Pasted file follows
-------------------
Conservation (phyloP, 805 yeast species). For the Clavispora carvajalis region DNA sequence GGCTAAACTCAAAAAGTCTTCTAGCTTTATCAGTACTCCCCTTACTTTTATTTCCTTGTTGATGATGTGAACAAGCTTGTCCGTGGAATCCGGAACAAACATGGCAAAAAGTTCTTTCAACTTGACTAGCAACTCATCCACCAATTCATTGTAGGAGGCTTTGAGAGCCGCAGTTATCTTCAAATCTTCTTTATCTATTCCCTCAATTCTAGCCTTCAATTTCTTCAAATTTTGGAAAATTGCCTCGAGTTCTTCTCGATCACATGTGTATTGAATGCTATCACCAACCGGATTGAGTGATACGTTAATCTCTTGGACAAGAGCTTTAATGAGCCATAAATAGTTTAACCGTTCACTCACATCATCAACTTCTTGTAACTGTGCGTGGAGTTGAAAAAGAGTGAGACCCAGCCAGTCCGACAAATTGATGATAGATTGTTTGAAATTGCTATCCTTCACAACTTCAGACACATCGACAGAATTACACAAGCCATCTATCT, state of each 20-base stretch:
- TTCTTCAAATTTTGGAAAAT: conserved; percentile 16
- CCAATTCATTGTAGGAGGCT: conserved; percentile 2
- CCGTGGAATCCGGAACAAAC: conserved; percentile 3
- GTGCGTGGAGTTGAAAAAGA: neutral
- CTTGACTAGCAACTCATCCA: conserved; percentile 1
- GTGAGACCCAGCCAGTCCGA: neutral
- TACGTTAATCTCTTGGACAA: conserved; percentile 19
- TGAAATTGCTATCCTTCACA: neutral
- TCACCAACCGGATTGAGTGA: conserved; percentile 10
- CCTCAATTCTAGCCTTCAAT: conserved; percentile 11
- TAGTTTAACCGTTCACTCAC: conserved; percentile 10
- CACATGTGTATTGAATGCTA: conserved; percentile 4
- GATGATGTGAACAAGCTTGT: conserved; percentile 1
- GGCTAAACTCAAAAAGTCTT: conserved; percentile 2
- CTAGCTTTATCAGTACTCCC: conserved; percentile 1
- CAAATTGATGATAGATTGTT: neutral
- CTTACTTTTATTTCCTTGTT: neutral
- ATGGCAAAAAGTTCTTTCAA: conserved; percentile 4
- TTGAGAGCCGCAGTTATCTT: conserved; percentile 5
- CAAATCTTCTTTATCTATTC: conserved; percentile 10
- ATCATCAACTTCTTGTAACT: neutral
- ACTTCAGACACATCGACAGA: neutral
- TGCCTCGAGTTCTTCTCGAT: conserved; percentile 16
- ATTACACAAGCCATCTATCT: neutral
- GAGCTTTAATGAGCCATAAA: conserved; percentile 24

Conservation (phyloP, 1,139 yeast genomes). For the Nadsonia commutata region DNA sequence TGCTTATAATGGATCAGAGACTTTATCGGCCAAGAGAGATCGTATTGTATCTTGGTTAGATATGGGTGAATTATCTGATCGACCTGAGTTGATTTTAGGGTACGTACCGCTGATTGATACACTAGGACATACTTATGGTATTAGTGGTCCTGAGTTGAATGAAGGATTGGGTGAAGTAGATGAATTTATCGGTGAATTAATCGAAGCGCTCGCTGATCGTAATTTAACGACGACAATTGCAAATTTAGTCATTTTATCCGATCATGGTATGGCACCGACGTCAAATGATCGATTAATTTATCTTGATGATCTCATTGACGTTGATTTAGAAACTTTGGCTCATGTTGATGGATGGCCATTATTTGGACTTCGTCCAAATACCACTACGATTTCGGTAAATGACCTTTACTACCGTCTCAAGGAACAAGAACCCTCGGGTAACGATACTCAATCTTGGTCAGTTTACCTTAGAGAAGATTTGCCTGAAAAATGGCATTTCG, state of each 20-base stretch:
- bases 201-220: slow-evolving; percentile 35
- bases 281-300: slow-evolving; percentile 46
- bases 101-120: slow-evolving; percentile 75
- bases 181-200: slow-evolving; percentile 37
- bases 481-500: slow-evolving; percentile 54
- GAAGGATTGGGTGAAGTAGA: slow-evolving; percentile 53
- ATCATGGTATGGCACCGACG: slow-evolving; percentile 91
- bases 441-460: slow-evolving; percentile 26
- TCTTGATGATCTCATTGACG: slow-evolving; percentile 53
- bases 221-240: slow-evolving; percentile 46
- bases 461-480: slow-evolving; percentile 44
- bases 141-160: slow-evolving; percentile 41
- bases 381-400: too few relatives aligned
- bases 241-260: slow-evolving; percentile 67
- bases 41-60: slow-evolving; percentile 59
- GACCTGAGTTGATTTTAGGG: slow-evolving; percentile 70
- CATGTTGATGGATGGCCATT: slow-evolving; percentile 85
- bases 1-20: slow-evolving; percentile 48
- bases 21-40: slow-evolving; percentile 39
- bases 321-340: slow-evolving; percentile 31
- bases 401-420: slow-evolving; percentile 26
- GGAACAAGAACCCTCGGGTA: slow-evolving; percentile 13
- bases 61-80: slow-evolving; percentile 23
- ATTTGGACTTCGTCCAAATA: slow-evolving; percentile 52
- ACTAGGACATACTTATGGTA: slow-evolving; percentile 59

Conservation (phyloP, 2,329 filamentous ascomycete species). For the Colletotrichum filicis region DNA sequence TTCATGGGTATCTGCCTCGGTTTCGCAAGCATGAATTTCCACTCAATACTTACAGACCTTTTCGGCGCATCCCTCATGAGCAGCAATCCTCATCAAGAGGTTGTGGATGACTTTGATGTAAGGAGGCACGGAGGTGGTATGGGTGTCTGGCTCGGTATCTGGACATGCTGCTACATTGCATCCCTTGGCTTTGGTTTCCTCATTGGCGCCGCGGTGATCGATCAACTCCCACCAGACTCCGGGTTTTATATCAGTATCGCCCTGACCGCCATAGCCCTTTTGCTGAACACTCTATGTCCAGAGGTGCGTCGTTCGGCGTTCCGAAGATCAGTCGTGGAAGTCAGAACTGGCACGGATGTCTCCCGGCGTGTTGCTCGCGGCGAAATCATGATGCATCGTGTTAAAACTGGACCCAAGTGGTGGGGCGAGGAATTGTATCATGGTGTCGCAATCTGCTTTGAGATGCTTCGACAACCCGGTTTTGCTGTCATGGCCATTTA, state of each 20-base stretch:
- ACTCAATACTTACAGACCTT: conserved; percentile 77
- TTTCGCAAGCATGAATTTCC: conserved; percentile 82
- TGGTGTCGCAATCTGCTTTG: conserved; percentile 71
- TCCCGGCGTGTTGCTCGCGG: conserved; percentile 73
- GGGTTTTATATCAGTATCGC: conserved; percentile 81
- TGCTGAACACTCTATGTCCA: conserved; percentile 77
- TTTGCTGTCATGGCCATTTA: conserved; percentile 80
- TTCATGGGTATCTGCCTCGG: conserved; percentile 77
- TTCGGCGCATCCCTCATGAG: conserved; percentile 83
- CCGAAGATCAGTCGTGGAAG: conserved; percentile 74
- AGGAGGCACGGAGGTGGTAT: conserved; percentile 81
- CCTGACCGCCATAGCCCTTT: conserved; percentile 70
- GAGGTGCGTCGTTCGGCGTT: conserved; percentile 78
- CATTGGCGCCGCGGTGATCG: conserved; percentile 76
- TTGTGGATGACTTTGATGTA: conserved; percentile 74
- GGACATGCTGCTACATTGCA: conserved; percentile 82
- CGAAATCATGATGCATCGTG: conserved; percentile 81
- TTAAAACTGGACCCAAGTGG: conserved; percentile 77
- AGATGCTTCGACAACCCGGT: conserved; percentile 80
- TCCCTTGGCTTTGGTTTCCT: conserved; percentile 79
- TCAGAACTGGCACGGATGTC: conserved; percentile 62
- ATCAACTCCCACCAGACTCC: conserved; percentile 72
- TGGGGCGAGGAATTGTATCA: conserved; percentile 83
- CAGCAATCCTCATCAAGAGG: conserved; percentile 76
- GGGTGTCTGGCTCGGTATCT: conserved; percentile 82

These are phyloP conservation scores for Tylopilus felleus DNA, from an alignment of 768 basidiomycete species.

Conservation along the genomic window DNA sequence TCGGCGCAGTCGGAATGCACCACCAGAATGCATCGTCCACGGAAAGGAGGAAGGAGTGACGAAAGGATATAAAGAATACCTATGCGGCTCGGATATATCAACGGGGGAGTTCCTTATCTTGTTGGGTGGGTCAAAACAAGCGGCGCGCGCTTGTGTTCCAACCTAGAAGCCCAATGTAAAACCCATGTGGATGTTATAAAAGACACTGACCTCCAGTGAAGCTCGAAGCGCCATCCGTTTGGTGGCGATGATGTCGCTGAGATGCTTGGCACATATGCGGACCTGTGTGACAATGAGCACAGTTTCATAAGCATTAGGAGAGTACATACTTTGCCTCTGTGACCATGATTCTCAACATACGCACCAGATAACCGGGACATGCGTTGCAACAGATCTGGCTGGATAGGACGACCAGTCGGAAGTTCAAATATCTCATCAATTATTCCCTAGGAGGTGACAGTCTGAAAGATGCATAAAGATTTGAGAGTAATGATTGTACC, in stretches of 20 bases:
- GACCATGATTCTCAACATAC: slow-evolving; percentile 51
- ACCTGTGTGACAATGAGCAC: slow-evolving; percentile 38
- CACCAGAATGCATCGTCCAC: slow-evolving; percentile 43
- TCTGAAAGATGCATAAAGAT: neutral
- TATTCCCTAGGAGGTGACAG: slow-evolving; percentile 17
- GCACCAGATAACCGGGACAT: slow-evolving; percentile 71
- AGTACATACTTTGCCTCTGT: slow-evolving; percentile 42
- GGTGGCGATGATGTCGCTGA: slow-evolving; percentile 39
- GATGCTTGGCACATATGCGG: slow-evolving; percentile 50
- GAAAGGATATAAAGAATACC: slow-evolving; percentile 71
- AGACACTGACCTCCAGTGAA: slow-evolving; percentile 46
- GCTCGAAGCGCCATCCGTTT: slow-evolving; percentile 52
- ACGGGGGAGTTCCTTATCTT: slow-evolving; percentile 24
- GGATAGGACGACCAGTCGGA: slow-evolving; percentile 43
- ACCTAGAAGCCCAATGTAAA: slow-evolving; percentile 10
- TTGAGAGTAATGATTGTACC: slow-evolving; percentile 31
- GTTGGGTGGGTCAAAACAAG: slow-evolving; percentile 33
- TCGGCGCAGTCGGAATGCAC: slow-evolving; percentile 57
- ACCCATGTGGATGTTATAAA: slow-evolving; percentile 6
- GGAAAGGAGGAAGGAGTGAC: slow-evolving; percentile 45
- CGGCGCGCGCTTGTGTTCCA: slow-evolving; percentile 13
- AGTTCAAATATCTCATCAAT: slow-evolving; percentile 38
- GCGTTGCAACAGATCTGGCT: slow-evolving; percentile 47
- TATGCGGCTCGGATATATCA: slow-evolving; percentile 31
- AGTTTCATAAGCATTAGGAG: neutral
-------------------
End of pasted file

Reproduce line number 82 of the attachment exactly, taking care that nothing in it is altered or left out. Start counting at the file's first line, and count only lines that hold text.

- ACCTGTGTGACAATGAGCAC: slow-evolving; percentile 38